Fourthly, it is necessary that technical processes, data processing and algorithms are transparent and understandable to the ordinary user7.
2. Expressing opinions and the formation of social opinion
In order to carry out a public debate on political issues there are two preconditions: The fi rst one is the possibility of expressing one’s own or the group’s point of view within certain limits agreed upon, and the second one is the possibility of discussing this opinion with others and thus elaborating a collective opinion. In the past, both of these have occurred through the traditional media, which transmitted and defended what was socially convenient for debate. New forms of exchanging opinions without the need for intermediaries have emerged through the use of websites, blogs, podcasts and social networks on the Internet.
During the „Green Revolution“ in Iran in 2009 and the „Arab Spring“ in the following years we have seen the signifi cant infl uence of the Internet on the democratic movement. Despite the fact that governments have tried to control and censor opinions on the Internet, this effort has not been completely successful in the past, especially because of the huge amount of information circulating on social networks.
However, it is possible that artificial intelligence-based censorship mechanisms will make this possible. The simple measure to prevent this is the introduction of anonymization services that are widely used in autocratic states, e.g. „Tor“ (https://torproject.org).
In addition to censorship, the control is a threat because it also leads to self-censorship. A study conducted in the USA8 revealed, following Snowden’s publications in 20138, that journalists tended more to self-censorship, limiting or ceasing their activities on social networks, and ceasing to discuss certain topics on the phone or in email correspondence.
Another negative consequence of digital progress is that generalized and arbitrary control of each individual is technically possible. To avoid this, all communication must be encrypted, preferably with „end-to-end“ encryption, which protects the entire communication path from sender to receiver. Examples are „Gnu Privacy Guard“ (GPG) for end-to-end encrypted communication, for email communication (https://gnupg. org), Signal for text messaging (https://signal.org), the Matrix communication network (https://matrix.org) or the video chat platform palava (https://palava.tv).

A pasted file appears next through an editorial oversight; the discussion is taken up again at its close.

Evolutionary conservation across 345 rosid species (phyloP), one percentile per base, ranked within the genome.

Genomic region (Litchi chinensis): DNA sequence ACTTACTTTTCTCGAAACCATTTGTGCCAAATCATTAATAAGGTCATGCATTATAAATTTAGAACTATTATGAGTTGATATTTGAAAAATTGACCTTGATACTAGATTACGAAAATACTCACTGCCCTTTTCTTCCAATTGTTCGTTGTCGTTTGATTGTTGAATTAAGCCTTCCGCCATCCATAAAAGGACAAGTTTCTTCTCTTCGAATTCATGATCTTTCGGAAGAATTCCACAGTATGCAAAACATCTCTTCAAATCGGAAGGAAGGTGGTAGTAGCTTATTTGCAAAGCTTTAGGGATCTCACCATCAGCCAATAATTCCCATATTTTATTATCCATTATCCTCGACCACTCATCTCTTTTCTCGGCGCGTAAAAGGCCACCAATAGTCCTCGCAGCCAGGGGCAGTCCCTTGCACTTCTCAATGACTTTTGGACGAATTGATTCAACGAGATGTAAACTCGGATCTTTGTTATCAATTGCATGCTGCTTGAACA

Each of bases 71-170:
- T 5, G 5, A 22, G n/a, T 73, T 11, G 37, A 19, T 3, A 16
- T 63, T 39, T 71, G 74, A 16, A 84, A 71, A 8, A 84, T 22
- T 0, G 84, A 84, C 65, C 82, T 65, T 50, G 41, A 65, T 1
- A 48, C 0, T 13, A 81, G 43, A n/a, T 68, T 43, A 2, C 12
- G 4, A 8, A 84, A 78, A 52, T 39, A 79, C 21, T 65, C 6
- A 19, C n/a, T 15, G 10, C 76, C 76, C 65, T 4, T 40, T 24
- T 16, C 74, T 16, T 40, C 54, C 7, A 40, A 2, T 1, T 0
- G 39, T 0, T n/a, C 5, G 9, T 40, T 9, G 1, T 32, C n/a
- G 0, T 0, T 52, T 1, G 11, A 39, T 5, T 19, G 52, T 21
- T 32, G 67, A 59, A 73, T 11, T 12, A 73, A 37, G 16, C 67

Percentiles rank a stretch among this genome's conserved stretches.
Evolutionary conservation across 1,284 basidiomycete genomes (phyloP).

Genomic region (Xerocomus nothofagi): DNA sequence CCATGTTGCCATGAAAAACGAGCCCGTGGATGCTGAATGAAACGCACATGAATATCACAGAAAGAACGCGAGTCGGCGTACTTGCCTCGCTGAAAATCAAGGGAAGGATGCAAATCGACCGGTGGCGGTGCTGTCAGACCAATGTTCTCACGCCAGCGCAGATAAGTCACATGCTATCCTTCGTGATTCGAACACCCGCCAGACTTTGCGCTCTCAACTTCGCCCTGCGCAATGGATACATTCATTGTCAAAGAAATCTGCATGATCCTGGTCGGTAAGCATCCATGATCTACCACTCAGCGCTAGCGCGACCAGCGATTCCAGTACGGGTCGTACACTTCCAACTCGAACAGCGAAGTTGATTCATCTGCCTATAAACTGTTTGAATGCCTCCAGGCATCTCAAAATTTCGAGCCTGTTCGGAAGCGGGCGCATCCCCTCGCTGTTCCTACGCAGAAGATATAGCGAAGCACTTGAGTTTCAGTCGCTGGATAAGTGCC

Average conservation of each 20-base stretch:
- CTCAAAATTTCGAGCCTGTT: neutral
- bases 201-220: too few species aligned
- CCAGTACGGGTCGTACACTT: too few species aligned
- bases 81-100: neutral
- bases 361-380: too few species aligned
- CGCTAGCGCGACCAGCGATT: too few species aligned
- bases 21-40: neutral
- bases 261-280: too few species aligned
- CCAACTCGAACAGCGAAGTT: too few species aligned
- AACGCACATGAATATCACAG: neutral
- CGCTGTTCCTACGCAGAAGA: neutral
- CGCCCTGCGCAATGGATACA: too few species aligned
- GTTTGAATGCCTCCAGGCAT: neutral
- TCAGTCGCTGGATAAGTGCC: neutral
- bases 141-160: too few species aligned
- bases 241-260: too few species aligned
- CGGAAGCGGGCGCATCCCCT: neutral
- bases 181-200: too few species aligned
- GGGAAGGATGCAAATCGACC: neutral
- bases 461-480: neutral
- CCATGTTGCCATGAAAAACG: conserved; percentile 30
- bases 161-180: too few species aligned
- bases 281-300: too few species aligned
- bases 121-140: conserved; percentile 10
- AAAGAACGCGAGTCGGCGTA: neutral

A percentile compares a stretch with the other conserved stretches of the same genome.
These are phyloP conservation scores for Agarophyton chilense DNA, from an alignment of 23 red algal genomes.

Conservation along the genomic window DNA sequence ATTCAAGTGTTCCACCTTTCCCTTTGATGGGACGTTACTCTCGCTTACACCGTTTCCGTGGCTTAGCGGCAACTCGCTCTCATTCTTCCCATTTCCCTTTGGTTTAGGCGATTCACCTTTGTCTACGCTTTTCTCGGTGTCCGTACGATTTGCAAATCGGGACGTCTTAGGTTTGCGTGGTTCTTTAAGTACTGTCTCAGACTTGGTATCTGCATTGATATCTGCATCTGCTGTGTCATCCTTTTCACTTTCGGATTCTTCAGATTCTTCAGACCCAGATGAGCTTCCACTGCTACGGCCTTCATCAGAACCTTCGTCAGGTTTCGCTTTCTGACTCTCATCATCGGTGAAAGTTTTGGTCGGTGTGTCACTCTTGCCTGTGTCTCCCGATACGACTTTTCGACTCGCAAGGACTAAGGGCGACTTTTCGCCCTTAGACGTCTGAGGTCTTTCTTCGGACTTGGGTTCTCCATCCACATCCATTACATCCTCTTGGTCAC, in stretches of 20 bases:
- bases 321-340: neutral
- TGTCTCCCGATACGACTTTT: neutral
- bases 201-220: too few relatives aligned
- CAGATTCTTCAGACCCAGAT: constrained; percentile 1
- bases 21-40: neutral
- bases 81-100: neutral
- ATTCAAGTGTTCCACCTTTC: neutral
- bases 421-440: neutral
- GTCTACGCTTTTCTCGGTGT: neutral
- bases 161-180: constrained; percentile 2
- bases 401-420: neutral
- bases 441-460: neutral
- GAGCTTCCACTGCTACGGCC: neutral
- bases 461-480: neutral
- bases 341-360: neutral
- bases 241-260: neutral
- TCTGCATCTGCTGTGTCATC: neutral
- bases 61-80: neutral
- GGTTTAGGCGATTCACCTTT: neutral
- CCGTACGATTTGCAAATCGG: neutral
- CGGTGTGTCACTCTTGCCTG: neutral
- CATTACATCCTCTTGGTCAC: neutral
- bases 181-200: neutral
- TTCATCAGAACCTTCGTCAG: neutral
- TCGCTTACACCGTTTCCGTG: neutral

The metadata are more difficult to preserve. Metadata includes location and movement data, contact data and dates. They can be used to draw conclusions about specific information, such as religious affiliation, business connections, friendships, romantic relationships or diseases, and can also be easily analyzed automatically. Anonymization services also provide protection for metadata. But it is more practical to use services that store little or no metadata. For a comprehensive list of alternatives for data protection against Facebook, Google etc., can be found in „Digitale Gesellschaft“9.
3. Opportunities to influence
Despite the fact that there are some democracy models without elections10, the elections are part of the de facto standard for citizens to influence the state. In democracies, elections must be secret, but also transparent. Except for many practical issues, such as security and the suitability of voting computers, the point of current science is that electronic elections, called eVoting, can be secret or convenient, but never both at the same time11. As a result, it is not suitable for traditional elections. Nevertheless, when secrecy does not play an important role, as in the case of an anonymous referendum or a vote on the citizens‘ wishes, electronic elections can be applied. The free program „Liquid Democracy“ (https:// liqd.net) presented an interesting concept that was tested in the Pirate Party. In this case, the political course of the party was determined on the basis of the majority. Members were able to vote on certain issues, depending on their field, to experts or to people they trusted. However, this attempt at „Liquid Democracy“ in the Pirate Party failed very soon due to data security problems.